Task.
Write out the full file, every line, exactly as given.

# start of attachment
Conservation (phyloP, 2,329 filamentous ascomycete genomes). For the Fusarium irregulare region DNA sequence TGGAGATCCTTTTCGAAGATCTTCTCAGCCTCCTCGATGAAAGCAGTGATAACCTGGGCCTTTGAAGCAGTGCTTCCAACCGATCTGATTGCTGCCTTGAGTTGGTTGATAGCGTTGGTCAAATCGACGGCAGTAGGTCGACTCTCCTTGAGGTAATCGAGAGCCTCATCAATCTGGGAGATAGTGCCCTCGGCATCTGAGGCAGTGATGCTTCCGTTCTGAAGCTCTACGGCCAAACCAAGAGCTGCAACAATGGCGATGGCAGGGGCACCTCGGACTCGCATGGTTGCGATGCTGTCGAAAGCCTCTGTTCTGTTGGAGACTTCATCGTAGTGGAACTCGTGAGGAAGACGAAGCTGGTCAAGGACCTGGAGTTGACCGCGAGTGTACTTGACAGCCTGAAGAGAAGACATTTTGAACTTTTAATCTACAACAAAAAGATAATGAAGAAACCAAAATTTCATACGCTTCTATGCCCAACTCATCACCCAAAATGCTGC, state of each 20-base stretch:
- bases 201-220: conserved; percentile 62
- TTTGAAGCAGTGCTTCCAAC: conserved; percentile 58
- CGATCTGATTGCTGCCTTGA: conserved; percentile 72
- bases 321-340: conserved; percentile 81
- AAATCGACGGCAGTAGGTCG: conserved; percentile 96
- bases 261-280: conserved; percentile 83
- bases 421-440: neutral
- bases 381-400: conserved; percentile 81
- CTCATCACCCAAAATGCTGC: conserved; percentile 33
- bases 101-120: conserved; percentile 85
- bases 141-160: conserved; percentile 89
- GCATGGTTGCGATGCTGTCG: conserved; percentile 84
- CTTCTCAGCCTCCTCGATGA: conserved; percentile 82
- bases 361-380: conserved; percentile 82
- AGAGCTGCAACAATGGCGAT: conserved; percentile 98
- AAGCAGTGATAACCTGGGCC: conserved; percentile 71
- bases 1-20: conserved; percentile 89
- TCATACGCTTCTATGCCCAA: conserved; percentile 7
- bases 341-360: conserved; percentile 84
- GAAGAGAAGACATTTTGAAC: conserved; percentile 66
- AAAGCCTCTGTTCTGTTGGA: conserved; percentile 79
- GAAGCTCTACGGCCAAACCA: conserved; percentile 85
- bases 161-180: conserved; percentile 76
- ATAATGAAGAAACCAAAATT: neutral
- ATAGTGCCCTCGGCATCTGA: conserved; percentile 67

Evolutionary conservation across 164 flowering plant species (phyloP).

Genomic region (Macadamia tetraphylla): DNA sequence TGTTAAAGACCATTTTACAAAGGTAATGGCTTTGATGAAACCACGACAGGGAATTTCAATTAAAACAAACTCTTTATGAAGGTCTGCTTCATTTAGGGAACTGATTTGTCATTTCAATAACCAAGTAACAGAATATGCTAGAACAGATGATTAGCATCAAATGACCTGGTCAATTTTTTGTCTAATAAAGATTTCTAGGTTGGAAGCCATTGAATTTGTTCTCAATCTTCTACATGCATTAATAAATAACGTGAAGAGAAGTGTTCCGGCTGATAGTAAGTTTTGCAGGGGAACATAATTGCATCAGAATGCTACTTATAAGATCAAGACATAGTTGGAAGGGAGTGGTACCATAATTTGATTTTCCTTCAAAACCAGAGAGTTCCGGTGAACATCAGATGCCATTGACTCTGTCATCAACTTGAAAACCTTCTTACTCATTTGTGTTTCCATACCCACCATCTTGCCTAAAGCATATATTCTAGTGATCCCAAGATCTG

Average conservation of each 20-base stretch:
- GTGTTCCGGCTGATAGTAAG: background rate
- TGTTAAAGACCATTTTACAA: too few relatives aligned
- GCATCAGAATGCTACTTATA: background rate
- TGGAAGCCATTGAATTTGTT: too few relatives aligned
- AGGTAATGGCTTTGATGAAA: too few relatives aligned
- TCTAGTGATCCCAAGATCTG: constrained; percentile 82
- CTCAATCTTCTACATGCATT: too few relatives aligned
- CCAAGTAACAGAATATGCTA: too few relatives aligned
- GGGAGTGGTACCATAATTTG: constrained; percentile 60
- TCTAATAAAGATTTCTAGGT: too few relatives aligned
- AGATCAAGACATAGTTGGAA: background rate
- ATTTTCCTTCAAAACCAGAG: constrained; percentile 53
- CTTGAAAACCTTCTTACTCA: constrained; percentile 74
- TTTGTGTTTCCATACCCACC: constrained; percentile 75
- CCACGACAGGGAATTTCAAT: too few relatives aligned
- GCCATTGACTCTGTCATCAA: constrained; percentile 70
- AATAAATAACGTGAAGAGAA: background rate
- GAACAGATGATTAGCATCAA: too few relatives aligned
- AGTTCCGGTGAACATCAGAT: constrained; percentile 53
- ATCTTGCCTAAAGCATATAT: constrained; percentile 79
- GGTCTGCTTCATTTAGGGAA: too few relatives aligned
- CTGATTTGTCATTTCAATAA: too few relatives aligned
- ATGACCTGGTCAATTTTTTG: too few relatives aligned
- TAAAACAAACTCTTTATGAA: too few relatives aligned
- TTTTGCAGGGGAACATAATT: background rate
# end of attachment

Conservation (phyloP, 2,329 filamentous ascomycete genomes). For the Fusarium irregulare region DNA sequence TGGAGATCCTTTTCGAAGATCTTCTCAGCCTCCTCGATGAAAGCAGTGATAACCTGGGCCTTTGAAGCAGTGCTTCCAACCGATCTGATTGCTGCCTTGAGTTGGTTGATAGCGTTGGTCAAATCGACGGCAGTAGGTCGACTCTCCTTGAGGTAATCGAGAGCCTCATCAATCTGGGAGATAGTGCCCTCGGCATCTGAGGCAGTGATGCTTCCGTTCTGAAGCTCTACGGCCAAACCAAGAGCTGCAACAATGGCGATGGCAGGGGCACCTCGGACTCGCATGGTTGCGATGCTGTCGAAAGCCTCTGTTCTGTTGGAGACTTCATCGTAGTGGAACTCGTGAGGAAGACGAAGCTGGTCAAGGACCTGGAGTTGACCGCGAGTGTACTTGACAGCCTGAAGAGAAGACATTTTGAACTTTTAATCTACAACAAAAAGATAATGAAGAAACCAAAATTTCATACGCTTCTATGCCCAACTCATCACCCAAAATGCTGC, state of each 20-base stretch:
- bases 201-220: conserved; percentile 62
- TTTGAAGCAGTGCTTCCAAC: conserved; percentile 58
- CGATCTGATTGCTGCCTTGA: conserved; percentile 72
- bases 321-340: conserved; percentile 81
- AAATCGACGGCAGTAGGTCG: conserved; percentile 96
- bases 261-280: conserved; percentile 83
- bases 421-440: neutral
- bases 381-400: conserved; percentile 81
- CTCATCACCCAAAATGCTGC: conserved; percentile 33
- bases 101-120: conserved; percentile 85
- bases 141-160: conserved; percentile 89
- GCATGGTTGCGATGCTGTCG: conserved; percentile 84
- CTTCTCAGCCTCCTCGATGA: conserved; percentile 82
- bases 361-380: conserved; percentile 82
- AGAGCTGCAACAATGGCGAT: conserved; percentile 98
- AAGCAGTGATAACCTGGGCC: conserved; percentile 71
- bases 1-20: conserved; percentile 89
- TCATACGCTTCTATGCCCAA: conserved; percentile 7
- bases 341-360: conserved; percentile 84
- GAAGAGAAGACATTTTGAAC: conserved; percentile 66
- AAAGCCTCTGTTCTGTTGGA: conserved; percentile 79
- GAAGCTCTACGGCCAAACCA: conserved; percentile 85
- bases 161-180: conserved; percentile 76
- ATAATGAAGAAACCAAAATT: neutral
- ATAGTGCCCTCGGCATCTGA: conserved; percentile 67

Evolutionary conservation across 164 flowering plant species (phyloP).

Genomic region (Macadamia tetraphylla): DNA sequence TGTTAAAGACCATTTTACAAAGGTAATGGCTTTGATGAAACCACGACAGGGAATTTCAATTAAAACAAACTCTTTATGAAGGTCTGCTTCATTTAGGGAACTGATTTGTCATTTCAATAACCAAGTAACAGAATATGCTAGAACAGATGATTAGCATCAAATGACCTGGTCAATTTTTTGTCTAATAAAGATTTCTAGGTTGGAAGCCATTGAATTTGTTCTCAATCTTCTACATGCATTAATAAATAACGTGAAGAGAAGTGTTCCGGCTGATAGTAAGTTTTGCAGGGGAACATAATTGCATCAGAATGCTACTTATAAGATCAAGACATAGTTGGAAGGGAGTGGTACCATAATTTGATTTTCCTTCAAAACCAGAGAGTTCCGGTGAACATCAGATGCCATTGACTCTGTCATCAACTTGAAAACCTTCTTACTCATTTGTGTTTCCATACCCACCATCTTGCCTAAAGCATATATTCTAGTGATCCCAAGATCTG

Average conservation of each 20-base stretch:
- GTGTTCCGGCTGATAGTAAG: background rate
- TGTTAAAGACCATTTTACAA: too few relatives aligned
- GCATCAGAATGCTACTTATA: background rate
- TGGAAGCCATTGAATTTGTT: too few relatives aligned
- AGGTAATGGCTTTGATGAAA: too few relatives aligned
- TCTAGTGATCCCAAGATCTG: constrained; percentile 82
- CTCAATCTTCTACATGCATT: too few relatives aligned
- CCAAGTAACAGAATATGCTA: too few relatives aligned
- GGGAGTGGTACCATAATTTG: constrained; percentile 60
- TCTAATAAAGATTTCTAGGT: too few relatives aligned
- AGATCAAGACATAGTTGGAA: background rate
- ATTTTCCTTCAAAACCAGAG: constrained; percentile 53
- CTTGAAAACCTTCTTACTCA: constrained; percentile 74
- TTTGTGTTTCCATACCCACC: constrained; percentile 75
- CCACGACAGGGAATTTCAAT: too few relatives aligned
- GCCATTGACTCTGTCATCAA: constrained; percentile 70
- AATAAATAACGTGAAGAGAA: background rate
- GAACAGATGATTAGCATCAA: too few relatives aligned
- AGTTCCGGTGAACATCAGAT: constrained; percentile 53
- ATCTTGCCTAAAGCATATAT: constrained; percentile 79
- GGTCTGCTTCATTTAGGGAA: too few relatives aligned
- CTGATTTGTCATTTCAATAA: too few relatives aligned
- ATGACCTGGTCAATTTTTTG: too few relatives aligned
- TAAAACAAACTCTTTATGAA: too few relatives aligned
- TTTTGCAGGGGAACATAATT: background rate